It’s kind of strange to have Idiot Pilot back. It’s not like they made an enormous splash over a decade ago – they’ve always been a relatively underground proposition – but to see them emerge again without warning into the current musical climate only serves to highlight them as trendsetters that no one could’ve ever predicted. Back then, their combination of indie-rock, post-hardcore and electronica was a hard pivot from the norm, but it’s a sound that, for better or worse, has exploded into one of the default musical settings in modern rock. That’s not to say that Idiot Pilot are arriving into 2019 ready to be greeted with open arms, and as lead single The Pushover has shown, they’re not immune to stumbling on their way back through the door, but Blue Blood has potential to be one of the year’s more interesting comebacks on principle alone.
Then again, even that might be talking a bit too preemptively, as even after multiple listens, Blue Blood leaves very little impression. And to a degree, that’s not entirely Idiot Pilot’s fault; they’re clearly playing to what they know, but when that’s a fusion of underwhelming 2000s grunge and a garnish of programmed elements that feels unavoidably rudimentary and clumsy, it struggles to really pick up much traction. It makes for an album that’s hardly irredeemable, but doesn’t possess nearly enough positive qualities to really shine in any significant way, and running longer than it reasonably should on top of all of that only makes it feel as though Idiot Pilot have dropped the ball even more.
It doesn’t help that it’s rather easy to isolate exactly where Blue Blood goes wrong either, chiefly in the choice of rock that Idiot Pilot have chosen to use to build this album upon. The intention and ambition is clear, and with the chunky guitars and natural gravitation towards expansive arrangements, the brand of untouched yet serviceable radio-rock of a band like the Foo Fighters feels like the most natural comparison point, and on a track like Murderous with its heavier guitars and slightly more complex rhythms, there’s a solid approximation in there that can even surpass that band’s most recent material in places. But also like the Foo Fighters, Idiot Pilot are far too easily swayed into drifting into meandering, milquetoast plodding that doesn’t do them any favours. It’s not difficult to see how much tracks like Mammoth or Silver Needle want to be these enormous, sweeping anthems either (particularly the former in how it draws numerous parallels to U2), but with an overweight, chugging guitar tone and Michael Harris’ vocals that audibly struggle to pick up momentum or presence and subsequently drown out some rather interesting lyrical details, Blue Bloods becomes a particular slog to get through, especially in one sitting.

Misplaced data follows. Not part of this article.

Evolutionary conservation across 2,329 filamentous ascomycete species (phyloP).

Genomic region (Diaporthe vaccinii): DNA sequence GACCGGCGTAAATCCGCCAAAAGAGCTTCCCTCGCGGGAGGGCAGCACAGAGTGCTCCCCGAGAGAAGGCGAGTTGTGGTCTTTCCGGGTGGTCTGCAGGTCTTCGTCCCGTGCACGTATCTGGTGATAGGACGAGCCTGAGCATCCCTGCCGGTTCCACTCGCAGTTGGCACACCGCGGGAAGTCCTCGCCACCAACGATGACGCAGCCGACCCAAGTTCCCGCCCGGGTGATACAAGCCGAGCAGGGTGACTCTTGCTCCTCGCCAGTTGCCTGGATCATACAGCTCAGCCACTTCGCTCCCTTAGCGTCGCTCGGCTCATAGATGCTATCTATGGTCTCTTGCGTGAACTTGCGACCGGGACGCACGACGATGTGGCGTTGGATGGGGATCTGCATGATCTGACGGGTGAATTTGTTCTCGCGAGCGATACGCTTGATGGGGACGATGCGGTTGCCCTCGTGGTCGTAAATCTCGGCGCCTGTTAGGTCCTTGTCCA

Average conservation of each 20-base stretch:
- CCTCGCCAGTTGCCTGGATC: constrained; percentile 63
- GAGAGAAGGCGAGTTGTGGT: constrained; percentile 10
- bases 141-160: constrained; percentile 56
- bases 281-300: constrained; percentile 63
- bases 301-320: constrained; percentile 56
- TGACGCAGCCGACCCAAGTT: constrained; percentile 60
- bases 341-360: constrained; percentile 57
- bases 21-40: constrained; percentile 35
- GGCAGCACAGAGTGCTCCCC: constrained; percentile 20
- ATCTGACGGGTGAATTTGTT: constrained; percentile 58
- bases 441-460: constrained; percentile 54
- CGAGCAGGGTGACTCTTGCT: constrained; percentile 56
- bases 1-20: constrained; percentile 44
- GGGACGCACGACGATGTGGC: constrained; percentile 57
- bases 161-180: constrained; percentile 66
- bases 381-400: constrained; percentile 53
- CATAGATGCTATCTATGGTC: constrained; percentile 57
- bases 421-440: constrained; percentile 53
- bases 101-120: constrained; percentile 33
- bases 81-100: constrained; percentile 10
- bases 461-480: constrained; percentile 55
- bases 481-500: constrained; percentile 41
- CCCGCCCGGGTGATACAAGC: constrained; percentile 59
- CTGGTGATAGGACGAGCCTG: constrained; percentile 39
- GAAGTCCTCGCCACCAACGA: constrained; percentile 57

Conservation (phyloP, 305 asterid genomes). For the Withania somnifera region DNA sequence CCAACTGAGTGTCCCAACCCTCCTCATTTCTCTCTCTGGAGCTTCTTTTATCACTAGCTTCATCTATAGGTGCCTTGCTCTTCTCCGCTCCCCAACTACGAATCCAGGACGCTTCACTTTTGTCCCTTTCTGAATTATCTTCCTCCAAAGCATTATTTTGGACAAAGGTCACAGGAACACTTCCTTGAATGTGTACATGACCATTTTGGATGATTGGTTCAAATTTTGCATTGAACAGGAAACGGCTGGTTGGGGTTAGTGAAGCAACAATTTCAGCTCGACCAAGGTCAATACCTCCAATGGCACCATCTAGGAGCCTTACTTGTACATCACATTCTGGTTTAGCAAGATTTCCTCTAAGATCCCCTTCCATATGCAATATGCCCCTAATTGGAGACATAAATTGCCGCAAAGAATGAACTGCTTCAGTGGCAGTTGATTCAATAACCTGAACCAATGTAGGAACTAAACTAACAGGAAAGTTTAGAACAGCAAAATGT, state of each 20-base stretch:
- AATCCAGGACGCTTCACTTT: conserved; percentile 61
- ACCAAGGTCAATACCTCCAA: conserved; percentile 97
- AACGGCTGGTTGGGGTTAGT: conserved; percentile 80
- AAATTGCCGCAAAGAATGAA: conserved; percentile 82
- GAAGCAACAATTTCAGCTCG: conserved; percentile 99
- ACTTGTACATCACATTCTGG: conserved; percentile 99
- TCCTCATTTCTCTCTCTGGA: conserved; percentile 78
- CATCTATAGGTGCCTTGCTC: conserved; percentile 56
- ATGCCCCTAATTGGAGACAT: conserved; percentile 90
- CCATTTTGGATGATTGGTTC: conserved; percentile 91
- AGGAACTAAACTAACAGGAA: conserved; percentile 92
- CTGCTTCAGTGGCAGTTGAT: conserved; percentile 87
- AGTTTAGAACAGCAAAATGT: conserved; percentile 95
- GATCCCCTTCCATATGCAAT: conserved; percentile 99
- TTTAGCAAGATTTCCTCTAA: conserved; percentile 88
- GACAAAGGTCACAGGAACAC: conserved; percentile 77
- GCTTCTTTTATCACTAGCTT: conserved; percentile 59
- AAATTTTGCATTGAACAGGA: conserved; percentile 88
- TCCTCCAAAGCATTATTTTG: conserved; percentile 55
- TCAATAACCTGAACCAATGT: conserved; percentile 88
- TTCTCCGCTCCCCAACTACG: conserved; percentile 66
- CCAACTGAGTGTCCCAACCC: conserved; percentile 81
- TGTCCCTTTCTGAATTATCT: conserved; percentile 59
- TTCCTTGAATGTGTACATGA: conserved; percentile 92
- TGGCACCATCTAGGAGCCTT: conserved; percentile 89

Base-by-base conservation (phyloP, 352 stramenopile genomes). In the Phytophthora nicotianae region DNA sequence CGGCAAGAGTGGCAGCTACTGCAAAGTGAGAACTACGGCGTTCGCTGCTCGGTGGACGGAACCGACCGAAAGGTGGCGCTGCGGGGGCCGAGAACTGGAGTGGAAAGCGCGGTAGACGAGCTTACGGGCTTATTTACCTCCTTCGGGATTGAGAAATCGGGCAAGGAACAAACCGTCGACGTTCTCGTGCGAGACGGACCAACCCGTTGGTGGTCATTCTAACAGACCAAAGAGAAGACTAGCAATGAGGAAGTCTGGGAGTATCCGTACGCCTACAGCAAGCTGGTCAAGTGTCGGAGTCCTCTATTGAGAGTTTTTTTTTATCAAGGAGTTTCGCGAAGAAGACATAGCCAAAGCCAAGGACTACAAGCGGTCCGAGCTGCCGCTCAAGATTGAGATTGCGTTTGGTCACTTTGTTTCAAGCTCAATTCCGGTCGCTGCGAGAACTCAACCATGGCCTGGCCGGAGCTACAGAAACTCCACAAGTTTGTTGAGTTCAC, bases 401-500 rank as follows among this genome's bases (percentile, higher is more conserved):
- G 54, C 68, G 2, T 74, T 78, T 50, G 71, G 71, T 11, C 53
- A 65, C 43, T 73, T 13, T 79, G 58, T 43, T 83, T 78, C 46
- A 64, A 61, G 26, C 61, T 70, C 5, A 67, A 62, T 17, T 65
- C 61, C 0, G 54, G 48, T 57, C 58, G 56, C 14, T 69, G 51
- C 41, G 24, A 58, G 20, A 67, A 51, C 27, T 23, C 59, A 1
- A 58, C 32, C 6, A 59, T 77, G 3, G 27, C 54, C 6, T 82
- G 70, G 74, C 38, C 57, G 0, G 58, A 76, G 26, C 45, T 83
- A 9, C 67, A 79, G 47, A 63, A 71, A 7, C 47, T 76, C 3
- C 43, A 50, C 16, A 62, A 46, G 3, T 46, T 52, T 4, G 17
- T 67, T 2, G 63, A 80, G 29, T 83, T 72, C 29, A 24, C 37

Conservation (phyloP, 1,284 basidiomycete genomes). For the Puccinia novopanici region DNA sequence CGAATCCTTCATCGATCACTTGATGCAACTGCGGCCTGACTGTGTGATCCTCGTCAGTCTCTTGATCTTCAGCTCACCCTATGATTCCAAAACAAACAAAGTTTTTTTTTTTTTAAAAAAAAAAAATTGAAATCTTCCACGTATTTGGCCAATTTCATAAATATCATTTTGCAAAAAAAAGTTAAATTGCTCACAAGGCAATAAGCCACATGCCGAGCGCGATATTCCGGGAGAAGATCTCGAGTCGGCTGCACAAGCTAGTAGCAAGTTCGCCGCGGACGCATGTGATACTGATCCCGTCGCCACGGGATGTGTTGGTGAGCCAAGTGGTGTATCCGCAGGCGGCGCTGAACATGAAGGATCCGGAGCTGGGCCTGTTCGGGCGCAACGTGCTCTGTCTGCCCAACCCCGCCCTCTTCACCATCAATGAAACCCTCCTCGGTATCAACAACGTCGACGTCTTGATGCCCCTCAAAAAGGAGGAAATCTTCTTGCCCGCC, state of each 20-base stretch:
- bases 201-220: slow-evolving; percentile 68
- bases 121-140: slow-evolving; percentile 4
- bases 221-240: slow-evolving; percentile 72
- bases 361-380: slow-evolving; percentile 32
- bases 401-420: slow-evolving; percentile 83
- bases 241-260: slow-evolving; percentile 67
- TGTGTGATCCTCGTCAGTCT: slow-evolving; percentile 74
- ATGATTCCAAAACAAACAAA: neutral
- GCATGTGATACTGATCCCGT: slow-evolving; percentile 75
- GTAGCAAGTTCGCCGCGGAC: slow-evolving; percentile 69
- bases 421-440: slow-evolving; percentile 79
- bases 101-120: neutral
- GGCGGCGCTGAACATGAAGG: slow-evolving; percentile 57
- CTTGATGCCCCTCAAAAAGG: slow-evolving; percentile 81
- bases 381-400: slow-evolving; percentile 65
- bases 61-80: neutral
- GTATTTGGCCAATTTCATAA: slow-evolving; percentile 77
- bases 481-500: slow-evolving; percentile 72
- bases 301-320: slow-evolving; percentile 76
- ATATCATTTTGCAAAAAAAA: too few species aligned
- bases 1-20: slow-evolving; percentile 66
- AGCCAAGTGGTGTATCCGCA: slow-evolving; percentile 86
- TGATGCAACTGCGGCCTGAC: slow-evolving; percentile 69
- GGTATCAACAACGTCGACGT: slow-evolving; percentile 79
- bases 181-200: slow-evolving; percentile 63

And then there’s the electronics, the meat of what makes (or at least made) Idiot Pilot a unique presence, and while it’s admirable that they’re trying to fuse such presumably incompatible elements with the gusto that they have, it’s rarely something that works all that well, turning an already turgid rock experience into one that only feels more checked out regarding how to make itself work better. The lighter skip of Asylum and the buzzy, ‘80s-inflected synths of Widespread Devastation are definitely the best examples for finding ways to work around the rock elements to benefit each side, but too often, Idiot Pilot seem content with slapping on a backbeat or synth line with little rhyme or reason when it comes to how the final product would turn out. This would be more understandable a decade ago when there was still a relative lack of electronic rock finesse overall, but given how much that sound has evolved and been refined into something that can actually work, this is an unfortunately amateurish way of presenting it here.
It’s not like everything Idiot Pilot do is awful either, but the pileup of misguided ideas or less-than-spectacular execution really leaves its mark in a significant way. Sure, there’s an underscoring intent that has some workability here, but it rarely feels capitalised on to any great extent, and thus Idiot Pilot fall short of what they potentially could be. That’s not to say that there was much expectation for Blue Blood anyway, but for the first lot of new material from this duo in twelve years, it falls desperately short of what’s built up by that fact alone. There will be some who’ll get a kick out of this, but it’s hard to see that being a truly significant number overall.
For fans of: Foo Fighters, Deftones, Fightstar
Words by Luke Nuttall
‘Blue Blood’ by Idiot Pilot is out now.